Methane gas seeps from seabed off Svalbard…

23 Aug 2009 admin

A warning of accelerated climate change to come.
This not the Svalbard of Philip Pullman’s warrior polar bears, but the non-fictional Norwegian Arctic. While government and oil corporations focus on the Arctic’s potential as a great new oil province. (See BP’s own brochure for boasts of “a solid Arctic track record”.)

The ice in the Barents Sea is melting. Photo: Thomas Nilsen


A scientific study shows that the powerful greenhouse gas methane is escaping from the Arctic seabed. This could be a response to climate change and higher ocean temperatures and accelerate climate changes even more.

A research team led by the National Oceanography Centre in Southampton has found that more than 250 plumes of methane bubbles are rising from the sea-bed off Svalbard, Aftenposten writes.

Methane released from gas hydrate in submarine sediments has been identified in the past as an agent of climate change. The likelihood of methane being released in this way has been widely predicted.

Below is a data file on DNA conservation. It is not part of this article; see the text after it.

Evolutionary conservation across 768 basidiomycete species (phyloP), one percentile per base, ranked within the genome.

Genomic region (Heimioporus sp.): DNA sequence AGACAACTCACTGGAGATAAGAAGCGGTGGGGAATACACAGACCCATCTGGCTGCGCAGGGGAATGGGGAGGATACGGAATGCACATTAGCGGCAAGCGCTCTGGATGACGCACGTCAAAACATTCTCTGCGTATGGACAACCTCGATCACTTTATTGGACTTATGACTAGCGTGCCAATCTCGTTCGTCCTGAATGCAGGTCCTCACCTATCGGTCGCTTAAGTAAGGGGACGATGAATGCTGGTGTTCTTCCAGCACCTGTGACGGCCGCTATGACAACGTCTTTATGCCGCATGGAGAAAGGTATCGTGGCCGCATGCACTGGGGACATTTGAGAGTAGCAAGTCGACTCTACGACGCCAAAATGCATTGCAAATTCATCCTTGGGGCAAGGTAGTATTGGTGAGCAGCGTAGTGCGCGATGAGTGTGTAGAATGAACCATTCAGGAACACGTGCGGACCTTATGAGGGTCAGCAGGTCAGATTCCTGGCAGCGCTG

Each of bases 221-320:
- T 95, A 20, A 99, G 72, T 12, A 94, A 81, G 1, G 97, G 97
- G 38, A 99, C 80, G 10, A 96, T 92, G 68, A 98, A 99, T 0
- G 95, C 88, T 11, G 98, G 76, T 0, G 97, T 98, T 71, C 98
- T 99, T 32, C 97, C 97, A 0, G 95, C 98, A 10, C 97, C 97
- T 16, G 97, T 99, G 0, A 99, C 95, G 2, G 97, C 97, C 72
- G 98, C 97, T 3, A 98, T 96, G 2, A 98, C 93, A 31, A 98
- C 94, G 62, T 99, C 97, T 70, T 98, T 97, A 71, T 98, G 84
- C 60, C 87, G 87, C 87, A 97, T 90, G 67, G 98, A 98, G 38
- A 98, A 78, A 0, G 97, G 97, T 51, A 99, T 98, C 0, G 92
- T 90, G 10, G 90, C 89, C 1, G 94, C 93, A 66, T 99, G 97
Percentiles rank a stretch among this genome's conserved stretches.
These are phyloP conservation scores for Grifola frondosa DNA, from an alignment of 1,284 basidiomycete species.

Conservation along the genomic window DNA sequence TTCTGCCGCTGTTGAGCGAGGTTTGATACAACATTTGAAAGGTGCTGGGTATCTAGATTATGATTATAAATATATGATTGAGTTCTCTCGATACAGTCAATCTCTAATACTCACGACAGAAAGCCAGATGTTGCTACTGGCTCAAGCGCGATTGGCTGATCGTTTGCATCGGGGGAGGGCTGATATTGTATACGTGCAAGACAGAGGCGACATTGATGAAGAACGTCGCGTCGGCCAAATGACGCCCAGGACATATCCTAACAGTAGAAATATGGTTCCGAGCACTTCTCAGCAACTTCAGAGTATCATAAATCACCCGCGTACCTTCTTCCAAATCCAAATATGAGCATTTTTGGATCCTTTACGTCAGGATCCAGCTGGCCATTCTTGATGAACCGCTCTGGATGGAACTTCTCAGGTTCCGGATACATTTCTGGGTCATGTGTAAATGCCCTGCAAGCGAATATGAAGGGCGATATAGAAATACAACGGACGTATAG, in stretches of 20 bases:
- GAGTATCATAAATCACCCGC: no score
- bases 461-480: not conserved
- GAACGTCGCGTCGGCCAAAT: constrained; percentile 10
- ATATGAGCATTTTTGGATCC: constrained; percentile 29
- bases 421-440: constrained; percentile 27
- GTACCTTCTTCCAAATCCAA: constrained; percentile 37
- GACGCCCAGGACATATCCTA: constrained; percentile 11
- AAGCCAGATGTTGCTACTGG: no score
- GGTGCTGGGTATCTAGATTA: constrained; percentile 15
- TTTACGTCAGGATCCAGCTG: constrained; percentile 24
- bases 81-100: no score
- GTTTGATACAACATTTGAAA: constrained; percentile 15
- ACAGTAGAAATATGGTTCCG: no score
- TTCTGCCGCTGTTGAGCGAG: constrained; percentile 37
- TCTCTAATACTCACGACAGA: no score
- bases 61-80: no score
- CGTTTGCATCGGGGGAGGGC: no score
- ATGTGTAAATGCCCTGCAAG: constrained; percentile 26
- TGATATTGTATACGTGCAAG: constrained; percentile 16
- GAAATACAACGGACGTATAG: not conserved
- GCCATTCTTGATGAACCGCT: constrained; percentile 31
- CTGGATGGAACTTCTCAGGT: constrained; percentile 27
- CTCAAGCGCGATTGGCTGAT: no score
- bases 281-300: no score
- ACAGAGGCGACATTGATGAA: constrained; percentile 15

-We already knew there was some methane hydrate in the ocean off Svalbard, but we did not expect to discover such strong evidence that this process has already started, Professor Tim Minshull of the National Oceanography Centre says.

The reason for the escape of the methane gas is the increased temperature in the waters around Svalbard. The gas is normally trapped as “methane hydrate” in sediment under the ocean floor. This ice-like substance is composed of water and methane and is stable under conditions of high pressure and low temperature. Temperature records show that this area of the ocean has warmed by 1°C during the last 30 years, the National Oceanography Centre writes on their web site.

If this process becomes widespread along Arctic continental margins, tens of megatons of methane a year – equivalent to 5-10% of the total amount released globally by natural sources, could be released into the ocean, the scientists warn.

Focus Areas